Robotic Surgery for Hernia Repair
How is a hernia treated?
A hernia is most often treated with surgery. The main types of surgery for hernia are:
- Open hernia repair: An incision (cut) is made in the groin to find the “sac” containing the bulging intestine. The surgeon then pushes the hernia back into the abdomen and strengthens the abdominal wall with stitches or synthetic mesh.
- Laparoscopic (minimally invasive) hernia repair: The surgeon makes small cuts in the lower abdomen and inserts a laparoscope (a thin tube with a tiny video camera attached). The camera sends images of the inside of the body to television screens in the operating room. The abdomen is inflated with a harmless gas (carbon dioxide), which creates space to allow the doctor to view the inside of the body. The peritoneum (the inner lining of the abdomen) is cut to allow the surgeon to see the weakness in the abdominal wall. Mesh is placed on the inside to cover the defects in the abdominal wall and strengthen the tissue.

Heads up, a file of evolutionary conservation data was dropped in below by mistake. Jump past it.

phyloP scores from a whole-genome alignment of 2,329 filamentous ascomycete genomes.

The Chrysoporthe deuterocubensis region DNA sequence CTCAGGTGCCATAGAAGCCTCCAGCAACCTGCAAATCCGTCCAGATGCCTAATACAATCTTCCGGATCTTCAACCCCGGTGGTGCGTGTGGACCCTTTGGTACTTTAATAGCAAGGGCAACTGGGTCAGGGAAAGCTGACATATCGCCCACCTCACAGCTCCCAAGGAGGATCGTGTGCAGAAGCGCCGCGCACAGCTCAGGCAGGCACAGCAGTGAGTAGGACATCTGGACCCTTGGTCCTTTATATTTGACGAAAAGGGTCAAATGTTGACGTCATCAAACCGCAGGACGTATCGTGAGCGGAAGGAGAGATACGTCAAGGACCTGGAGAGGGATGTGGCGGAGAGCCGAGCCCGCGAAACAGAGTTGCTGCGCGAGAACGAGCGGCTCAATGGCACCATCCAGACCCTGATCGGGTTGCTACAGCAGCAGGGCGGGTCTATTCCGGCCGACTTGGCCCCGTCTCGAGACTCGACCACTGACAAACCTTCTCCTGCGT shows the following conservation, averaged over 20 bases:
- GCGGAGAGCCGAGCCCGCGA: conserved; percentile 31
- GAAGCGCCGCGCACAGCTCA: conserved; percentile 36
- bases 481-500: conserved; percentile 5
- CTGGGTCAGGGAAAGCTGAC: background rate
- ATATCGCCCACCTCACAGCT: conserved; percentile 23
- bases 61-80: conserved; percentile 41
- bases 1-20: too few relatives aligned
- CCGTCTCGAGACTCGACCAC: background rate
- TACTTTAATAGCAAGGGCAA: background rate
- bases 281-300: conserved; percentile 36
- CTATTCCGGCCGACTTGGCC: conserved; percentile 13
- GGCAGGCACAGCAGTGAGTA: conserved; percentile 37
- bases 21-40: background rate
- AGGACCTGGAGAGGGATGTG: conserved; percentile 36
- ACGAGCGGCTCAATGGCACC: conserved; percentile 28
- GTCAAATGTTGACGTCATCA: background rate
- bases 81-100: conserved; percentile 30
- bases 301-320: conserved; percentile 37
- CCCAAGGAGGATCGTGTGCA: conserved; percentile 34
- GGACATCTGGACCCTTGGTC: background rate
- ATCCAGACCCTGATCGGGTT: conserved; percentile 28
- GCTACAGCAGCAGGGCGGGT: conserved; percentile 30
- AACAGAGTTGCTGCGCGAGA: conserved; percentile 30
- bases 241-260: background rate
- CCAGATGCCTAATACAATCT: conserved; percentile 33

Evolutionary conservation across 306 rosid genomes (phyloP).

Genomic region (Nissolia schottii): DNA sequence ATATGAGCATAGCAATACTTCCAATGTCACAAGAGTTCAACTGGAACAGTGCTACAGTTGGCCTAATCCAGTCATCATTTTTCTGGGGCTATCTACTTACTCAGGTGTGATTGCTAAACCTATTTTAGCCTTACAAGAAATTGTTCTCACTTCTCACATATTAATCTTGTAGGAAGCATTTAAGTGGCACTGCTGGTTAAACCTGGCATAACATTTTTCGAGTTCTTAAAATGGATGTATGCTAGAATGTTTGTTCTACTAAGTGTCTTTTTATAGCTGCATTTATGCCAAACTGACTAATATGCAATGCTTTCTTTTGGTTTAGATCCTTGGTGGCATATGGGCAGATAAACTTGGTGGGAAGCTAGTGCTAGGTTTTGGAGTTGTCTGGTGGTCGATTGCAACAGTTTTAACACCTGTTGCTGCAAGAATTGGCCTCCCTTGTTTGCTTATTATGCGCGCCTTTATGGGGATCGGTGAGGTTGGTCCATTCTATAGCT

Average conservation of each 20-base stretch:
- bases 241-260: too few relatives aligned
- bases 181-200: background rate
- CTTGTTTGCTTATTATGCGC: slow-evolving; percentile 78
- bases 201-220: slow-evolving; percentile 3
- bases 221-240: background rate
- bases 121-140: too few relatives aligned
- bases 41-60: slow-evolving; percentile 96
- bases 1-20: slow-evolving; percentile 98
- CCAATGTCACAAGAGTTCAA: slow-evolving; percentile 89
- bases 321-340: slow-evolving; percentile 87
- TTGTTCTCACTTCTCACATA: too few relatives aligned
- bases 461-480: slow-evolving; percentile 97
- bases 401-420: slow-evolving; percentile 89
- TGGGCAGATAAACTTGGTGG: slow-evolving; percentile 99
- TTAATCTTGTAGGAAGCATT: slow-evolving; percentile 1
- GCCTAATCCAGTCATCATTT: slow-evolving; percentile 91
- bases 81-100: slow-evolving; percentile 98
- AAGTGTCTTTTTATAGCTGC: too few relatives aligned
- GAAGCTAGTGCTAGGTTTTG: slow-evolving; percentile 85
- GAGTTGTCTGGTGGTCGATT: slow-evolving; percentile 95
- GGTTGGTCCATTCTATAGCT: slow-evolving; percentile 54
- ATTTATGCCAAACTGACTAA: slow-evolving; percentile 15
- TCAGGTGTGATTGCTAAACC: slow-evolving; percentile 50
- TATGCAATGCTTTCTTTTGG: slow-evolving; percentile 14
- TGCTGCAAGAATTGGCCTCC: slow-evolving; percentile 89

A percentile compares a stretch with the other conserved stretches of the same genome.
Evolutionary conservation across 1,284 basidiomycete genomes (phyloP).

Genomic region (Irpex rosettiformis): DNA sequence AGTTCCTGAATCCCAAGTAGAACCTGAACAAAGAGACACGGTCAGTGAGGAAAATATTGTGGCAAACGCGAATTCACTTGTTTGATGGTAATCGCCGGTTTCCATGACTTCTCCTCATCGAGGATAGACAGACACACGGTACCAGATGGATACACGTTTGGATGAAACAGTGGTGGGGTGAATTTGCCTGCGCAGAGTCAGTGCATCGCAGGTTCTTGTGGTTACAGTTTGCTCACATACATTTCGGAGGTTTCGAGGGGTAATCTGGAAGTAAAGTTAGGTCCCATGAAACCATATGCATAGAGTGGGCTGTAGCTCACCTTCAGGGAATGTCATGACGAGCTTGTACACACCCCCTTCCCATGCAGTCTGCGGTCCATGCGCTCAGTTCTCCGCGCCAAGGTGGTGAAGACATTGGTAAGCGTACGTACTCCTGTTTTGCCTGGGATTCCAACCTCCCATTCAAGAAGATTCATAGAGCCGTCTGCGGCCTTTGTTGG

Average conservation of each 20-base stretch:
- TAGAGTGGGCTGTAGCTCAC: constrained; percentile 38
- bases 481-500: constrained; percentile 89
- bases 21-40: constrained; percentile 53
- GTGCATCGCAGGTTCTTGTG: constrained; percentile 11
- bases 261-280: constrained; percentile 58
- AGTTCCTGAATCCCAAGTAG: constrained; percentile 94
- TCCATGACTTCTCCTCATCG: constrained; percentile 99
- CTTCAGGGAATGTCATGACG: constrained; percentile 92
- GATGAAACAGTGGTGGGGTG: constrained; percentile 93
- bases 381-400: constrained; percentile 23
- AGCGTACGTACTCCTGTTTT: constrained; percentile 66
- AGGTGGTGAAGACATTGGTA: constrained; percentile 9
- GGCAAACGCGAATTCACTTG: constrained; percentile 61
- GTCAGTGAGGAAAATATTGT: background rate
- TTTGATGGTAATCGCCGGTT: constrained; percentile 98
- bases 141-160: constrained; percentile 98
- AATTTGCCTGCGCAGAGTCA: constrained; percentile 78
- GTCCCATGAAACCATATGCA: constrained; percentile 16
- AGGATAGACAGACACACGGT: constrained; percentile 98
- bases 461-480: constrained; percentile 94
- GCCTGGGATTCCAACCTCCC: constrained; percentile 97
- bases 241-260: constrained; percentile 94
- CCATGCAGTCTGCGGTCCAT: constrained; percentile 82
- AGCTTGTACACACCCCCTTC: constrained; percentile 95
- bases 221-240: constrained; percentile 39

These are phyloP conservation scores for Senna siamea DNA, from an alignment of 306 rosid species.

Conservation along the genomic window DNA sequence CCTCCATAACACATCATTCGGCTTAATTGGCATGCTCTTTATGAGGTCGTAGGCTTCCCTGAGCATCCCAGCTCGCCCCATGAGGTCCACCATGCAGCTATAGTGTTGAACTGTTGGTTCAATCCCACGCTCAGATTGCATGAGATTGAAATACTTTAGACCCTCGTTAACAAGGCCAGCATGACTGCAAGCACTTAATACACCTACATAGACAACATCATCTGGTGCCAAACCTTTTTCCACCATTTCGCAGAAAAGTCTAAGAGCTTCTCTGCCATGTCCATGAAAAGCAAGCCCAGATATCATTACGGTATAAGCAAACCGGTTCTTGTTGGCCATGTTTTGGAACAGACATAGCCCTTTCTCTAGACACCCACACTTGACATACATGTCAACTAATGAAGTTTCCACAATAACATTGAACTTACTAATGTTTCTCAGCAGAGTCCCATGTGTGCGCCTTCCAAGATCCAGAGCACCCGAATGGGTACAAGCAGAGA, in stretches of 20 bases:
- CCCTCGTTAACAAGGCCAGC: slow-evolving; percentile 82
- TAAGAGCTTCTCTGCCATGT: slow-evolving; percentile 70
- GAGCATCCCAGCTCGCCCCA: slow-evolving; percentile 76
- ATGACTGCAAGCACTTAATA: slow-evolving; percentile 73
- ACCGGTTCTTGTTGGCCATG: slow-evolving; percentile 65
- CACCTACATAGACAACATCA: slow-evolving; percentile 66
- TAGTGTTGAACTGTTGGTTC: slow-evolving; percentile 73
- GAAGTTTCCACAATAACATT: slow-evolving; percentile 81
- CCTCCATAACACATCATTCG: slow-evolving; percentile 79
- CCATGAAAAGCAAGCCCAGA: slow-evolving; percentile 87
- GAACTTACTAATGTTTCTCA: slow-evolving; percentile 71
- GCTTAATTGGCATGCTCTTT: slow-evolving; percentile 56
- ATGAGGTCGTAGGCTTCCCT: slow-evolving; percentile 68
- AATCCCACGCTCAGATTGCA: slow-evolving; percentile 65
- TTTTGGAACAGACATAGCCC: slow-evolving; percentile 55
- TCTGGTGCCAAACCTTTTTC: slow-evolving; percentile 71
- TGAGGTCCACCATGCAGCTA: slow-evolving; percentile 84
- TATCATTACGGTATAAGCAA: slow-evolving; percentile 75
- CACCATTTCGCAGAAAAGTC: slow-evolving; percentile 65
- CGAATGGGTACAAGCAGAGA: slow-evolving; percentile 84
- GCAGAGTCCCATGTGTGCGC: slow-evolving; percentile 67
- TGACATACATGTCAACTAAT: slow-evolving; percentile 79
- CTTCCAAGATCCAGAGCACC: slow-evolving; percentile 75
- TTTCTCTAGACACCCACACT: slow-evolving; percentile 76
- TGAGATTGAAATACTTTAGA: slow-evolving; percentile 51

After the procedure is completed, the small incisions in the abdomen are closed with a stitch or two or with surgical tape.
What is robotic surgery for hernia repair?
Robotic surgery is a newer technique for repairing hernias. Like laparoscopic surgery, robotic surgery uses a laparoscope, and is performed in the same manner (small incisions, a tiny camera, inflation of the abdomen, and projecting the inside of the abdomen onto television screens).
In robotic surgery, however, the surgeon is seated at a console in the operating room, and handles the surgical instruments from the console. While robotic surgery can be used for some smaller hernias, it can also be used to rebuild the abdominal wall.